Photo: Daniel Cornish (front) with Scott Bryan and Ryan Jason Cook
First year law student Daniel Cornish reprised his role from five years ago acting in "The Complete Works of Shakespeare (Abridged)." The three-man play opened the Albuquerque Little Theatre's 2013-14 season running from August 30th through September 15th.
The group acted out thirty-seven plays in a mere ninety-seven minutes. The first act is dedicated to Romeo and Juliet and other tragedies, the second comprised of Shakespeare’s sonnets and "Hamlet", and the third included almost all of Shakespeare’s other plays.
The play’s fast paced, condensed, and comedic approach makes Shakespeare’s difficult works accessible in a modern context. As Cornish puts it, "no fear, no trepidation, no strings attached–just a night of wonderful theatre where the audience will have a rollicking good time romping through the works of the greatest of all English playwrights."
Cornish also found acting a rollicking good time. "From the beginning of the rehearsal process to the closing show, this production was one of the more rewarding storytelling experiences of my life," he says.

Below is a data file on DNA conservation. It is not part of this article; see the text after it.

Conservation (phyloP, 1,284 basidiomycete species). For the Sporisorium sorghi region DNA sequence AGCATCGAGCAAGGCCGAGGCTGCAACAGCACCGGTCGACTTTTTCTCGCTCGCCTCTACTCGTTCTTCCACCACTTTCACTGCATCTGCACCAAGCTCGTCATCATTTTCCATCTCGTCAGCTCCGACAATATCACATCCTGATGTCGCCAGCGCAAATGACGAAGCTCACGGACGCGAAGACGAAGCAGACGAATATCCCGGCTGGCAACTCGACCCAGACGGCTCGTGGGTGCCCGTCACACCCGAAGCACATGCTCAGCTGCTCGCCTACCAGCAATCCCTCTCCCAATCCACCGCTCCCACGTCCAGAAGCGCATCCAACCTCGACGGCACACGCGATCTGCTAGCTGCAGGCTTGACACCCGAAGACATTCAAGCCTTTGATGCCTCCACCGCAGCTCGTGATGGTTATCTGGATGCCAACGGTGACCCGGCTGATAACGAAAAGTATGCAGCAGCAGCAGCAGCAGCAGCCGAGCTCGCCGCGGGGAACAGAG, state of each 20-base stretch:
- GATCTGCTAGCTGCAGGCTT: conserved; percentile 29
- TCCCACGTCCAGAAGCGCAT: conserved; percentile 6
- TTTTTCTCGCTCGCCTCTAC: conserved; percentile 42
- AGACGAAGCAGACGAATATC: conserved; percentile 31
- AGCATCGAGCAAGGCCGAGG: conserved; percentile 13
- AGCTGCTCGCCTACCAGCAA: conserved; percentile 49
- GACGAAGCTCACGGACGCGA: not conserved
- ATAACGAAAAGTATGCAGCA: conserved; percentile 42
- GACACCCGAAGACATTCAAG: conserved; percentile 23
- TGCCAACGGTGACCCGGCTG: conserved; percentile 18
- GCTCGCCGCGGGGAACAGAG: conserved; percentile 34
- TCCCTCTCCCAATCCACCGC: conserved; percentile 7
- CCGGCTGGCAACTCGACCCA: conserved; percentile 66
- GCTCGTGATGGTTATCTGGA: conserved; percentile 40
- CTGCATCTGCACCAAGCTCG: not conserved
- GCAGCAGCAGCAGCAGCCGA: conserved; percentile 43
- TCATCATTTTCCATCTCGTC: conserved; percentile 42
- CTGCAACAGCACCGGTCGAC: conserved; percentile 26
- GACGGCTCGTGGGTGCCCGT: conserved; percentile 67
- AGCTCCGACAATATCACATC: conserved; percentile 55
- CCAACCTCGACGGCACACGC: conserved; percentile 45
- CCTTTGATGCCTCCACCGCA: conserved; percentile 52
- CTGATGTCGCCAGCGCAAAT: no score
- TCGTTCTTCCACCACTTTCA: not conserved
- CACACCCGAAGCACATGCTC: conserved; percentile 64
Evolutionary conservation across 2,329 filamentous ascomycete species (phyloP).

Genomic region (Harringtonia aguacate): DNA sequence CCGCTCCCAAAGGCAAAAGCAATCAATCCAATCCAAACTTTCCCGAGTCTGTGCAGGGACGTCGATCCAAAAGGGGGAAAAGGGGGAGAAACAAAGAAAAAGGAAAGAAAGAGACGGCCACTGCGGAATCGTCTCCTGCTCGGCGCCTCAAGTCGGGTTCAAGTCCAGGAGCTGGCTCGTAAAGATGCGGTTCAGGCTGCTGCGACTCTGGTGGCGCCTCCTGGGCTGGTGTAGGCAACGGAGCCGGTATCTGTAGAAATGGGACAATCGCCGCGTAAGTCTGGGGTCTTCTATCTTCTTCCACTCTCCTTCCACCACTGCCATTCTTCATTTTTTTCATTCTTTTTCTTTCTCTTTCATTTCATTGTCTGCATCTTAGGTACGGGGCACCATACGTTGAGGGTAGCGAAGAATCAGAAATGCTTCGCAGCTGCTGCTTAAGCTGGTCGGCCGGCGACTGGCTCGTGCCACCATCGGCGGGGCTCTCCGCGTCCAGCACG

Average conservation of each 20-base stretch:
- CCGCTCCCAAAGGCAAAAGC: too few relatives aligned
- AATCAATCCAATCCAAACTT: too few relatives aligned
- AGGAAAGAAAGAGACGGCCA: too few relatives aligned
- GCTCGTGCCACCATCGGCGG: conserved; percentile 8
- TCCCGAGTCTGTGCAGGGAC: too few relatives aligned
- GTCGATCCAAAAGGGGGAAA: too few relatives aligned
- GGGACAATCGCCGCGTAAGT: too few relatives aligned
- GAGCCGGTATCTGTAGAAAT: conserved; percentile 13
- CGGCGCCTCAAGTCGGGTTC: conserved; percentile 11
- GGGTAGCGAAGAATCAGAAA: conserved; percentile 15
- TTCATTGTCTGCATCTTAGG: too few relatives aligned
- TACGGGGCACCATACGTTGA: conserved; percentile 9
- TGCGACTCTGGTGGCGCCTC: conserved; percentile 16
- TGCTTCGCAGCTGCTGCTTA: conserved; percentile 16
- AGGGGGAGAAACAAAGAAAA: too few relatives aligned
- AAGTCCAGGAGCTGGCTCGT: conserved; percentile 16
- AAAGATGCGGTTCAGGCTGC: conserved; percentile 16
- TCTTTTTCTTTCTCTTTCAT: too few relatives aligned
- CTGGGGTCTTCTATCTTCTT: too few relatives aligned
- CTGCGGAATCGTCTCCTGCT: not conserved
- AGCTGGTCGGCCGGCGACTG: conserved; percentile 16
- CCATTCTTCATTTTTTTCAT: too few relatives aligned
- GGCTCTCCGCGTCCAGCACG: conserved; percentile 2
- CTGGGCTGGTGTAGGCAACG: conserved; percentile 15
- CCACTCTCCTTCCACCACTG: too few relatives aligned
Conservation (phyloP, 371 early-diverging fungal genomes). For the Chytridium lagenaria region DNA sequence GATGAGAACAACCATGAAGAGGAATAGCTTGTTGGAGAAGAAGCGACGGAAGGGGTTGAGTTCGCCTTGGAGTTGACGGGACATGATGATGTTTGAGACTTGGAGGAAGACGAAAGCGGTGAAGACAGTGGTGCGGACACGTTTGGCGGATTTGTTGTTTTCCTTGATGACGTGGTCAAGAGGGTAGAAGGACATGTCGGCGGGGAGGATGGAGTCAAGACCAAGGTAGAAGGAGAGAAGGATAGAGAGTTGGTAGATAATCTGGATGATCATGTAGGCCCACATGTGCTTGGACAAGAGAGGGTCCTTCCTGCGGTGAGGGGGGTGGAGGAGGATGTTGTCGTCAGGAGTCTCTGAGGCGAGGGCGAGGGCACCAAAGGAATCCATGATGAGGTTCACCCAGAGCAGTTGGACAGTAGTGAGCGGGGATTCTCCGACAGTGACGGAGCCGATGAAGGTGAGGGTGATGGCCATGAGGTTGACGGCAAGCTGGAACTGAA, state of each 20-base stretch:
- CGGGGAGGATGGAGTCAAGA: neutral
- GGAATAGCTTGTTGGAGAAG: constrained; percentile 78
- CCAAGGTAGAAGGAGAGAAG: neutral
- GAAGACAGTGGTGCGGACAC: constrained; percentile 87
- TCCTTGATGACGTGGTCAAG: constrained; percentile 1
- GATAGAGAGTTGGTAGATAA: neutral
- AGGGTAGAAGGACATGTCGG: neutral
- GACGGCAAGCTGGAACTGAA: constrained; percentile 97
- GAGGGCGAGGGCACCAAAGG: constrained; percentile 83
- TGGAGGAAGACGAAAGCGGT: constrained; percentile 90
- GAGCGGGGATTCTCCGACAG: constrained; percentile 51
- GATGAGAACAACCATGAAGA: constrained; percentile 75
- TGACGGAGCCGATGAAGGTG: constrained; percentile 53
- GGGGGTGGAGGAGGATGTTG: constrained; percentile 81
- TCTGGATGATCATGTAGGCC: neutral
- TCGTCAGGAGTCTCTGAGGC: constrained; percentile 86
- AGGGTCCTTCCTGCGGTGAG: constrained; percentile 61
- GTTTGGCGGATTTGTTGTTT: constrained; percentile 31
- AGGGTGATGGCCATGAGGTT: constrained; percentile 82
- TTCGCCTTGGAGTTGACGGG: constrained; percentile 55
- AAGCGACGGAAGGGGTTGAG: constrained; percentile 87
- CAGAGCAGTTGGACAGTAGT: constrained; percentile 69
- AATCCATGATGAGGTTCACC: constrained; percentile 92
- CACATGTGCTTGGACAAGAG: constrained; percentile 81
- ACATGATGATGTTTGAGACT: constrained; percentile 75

Cornish finds acting not only a rewarding passion, but also a tool for his future success as a lawyer. "As a first year law student, I find that my background in theatre will be a tremendous asset in my legal career," he says. "While my acting training will be beneficial from a technical standpoint, it is my ability to connect with my fellow human and share a story that will move forward my goal of being an effective advocate."
Cornish was able to break down the complex and often dense nature of Shakespeare through acting and words. He wants to do just that for his future clients and make the law easier to comprehend. "Much like the way I shed light on the mystery of Shakespeare through honest storytelling, I will help to make the law accessible to client, jury, and colleague. There are many analogous lines that draw law and theatre together, but it is the application that I find most important; without passion and purpose, both are just "words, words, words." That’s from Hamlet, Act II, Scene II."
November 11, 2013